The immunological status of patients, demonstrated by the serum Igs (IgM, IgG, IgA), C3 and C4 levels did not differ significantly in SBP cases when compared to CNNA or negative cases. Yildirim et al., reported decreased levels of serum and ascitic C3 and C4 in patients with SBP when compared to those without, but the serum Igs were similar in the patients with and without SBP [21]. The complement components have been shown to play an important role in the development of immunologically mediated inflammatory reactions. Cirrhotic patients are known to have low ascitic fluid C3 and are more predisposed to SBP [21]. Therefore C3 and C4 levels must be determined in the ascitic fluid itself as the possibility of alternative complement pathway activity occurring within the peritoneal cavity cannot be ruled out.

The pH of ascitic fluid was significantly lower in both SBP and CNNA when compared to negative cases. On the other hand, Vieira et al., reported a median pH level of 7.4 in the non-infected as well as in the infected ascites group [16]. The ascitic fluid pH appears to be an indirect measurement of the presence of PMNL and large numbers of PMNL must be present before the pH decreases.

In this study, an ascitic fluid pH lower than 7.35 and a blood-ascitic fluid pH gradient of 0.1 or greater were the most accurate thresholds for diagnosing SBP as evidenced by having the highest diagnostic odds ratio. Conversely, a blood-ascitic fluid pH gradient of lower than 0.1 lowers the likelihood of SBP [4].

The ascities median glucose level was lower in infected cases (88.5 mg/dl) when compared to the non-infected cases (104 mg/dl) in a study conducted by Vieira and colleagues, but this difference was not statistically significant (p = 0.07) [16]. Yilidrim et al., reported a mean serum glucose level of 96 mg/dl in cases with SBP when compared to 85.4 mg/dl and 70.5 mg/dl in malignant and tuberculous ascities respectively [21]. In contrast to cerebrospinal fluid infection, the glucose levels or the serum-ascites glucose ratio are not useful to diagnose SBP. This may be explained by the low concentration of bacteria frequently observed in cases of SBP in contrast with observations in secondary bacterial peritonitis [15].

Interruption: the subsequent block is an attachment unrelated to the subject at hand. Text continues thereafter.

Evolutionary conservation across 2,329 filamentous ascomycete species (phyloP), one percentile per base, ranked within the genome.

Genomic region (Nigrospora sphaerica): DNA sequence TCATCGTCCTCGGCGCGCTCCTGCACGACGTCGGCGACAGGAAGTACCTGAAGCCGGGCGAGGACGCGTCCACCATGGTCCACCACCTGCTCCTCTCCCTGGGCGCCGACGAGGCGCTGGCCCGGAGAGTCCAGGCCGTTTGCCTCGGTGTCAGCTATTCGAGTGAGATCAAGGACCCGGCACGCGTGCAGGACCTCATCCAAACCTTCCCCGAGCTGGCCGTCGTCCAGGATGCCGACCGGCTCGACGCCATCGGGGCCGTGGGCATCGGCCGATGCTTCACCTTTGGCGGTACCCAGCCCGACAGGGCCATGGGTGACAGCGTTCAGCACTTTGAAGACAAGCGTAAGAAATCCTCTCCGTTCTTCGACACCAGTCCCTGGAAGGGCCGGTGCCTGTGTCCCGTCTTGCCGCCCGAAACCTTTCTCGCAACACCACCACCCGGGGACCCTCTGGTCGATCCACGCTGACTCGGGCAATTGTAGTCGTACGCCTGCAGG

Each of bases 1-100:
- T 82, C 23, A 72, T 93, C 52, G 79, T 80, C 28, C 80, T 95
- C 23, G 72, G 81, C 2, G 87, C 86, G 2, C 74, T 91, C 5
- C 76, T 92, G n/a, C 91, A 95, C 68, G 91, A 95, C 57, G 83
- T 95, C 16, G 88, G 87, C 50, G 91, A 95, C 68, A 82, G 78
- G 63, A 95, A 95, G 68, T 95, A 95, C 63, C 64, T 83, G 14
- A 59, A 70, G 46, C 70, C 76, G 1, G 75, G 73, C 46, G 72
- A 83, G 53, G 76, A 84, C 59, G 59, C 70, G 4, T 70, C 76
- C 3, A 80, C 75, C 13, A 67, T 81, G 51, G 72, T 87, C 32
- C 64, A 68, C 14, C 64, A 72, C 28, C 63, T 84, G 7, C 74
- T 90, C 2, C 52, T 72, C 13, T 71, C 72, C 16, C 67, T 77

The mean LDH level in this study was significantly higher in the infected versus sterile cases (p < 0.002). No significant differences in LDH level between infected and non-infected cases of ascites was reported in Vieira study [16].

The total proteins estimated in ascitic fluid were significantly lower in cases with SBP when related to the CNNA or negative cases. Such et al., reported that patients with SBP, had a significantly decreased serum albumin and ascitic fluid total proteins. Total proteins ≤ 1 gm/dl was found to be the most important risk factor for development of SBP in cirrhotic patients [22]. It is related to the low ascitic fluid bactericidal capacity observed in these patients [23].

Mortality rate observed in this study was 16.7% (5/30) and it did not differ significantly in the three groups 40%, 12.5%, 12%, respectively (p > 0.05). In reports from the 1970s, the mortality rate from SBP exceeded 90% but recent data show a lower mortality rate of 30% [24, 25].

Conclusion

We conclude that SBP is a rather common problem in children with CLD. Apart from fever, symptoms and signs are not always conclusive of the diagnosis and a high index of suspicion is needed in all cases with ascites for early diagnosis of cases. Routine culture of the ascitic fluid is not always diagnostic of infection. Biochemical parameters of the ascitic fluid will add to the diagnostic accuracy. A pH gradient (arterial-ascitic) ≥ 0.1, LDH ratio ascitic/serum ≥ 0.5 and total proteins of ascitic fluid of ≤ 1 gm/dl are the most important parameters highly suggestive of the presence of infection.

Abbreviations

(CLD): 

Chronic liver disease

(C): 

Complement

(CNNA): 

Culture negative neurocytic ascites

(Igs): 

Immunoglobulins

(LDH): 

Lactate dehydrogenase

(NPV): 

Negative predictive value

(PPV): 

Positive predictive value

(SBP): 

Spontaneous bacterial peritonitis

(TCBS): 

Thio sulfate Citrate Bile Salts Sucrose and (ZN): Zheil-Nelson.

Declarations

Acknowledgements and Funding

Acknowledgements- none declared

Funding- The research was funded by the researchers as employees of Cairo University

Authors’ Affiliations

(1)
Pediatric Department, Faculty of Medicine, Cairo University
(2)
Chemical Pathology Department, Faculty of Medicine, Cairo University

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© El-Shabrawi et al; licensee BioMed Central Ltd. 2011

This article is published under license to BioMed Central Ltd. This is an Open Access article distributed under the terms of the Creative Commons Attribution License (http://creativecommons.org/licenses/by/2.0), which permits unrestricted use, distribution, and reproduction in any medium, provided the original work is properly cited.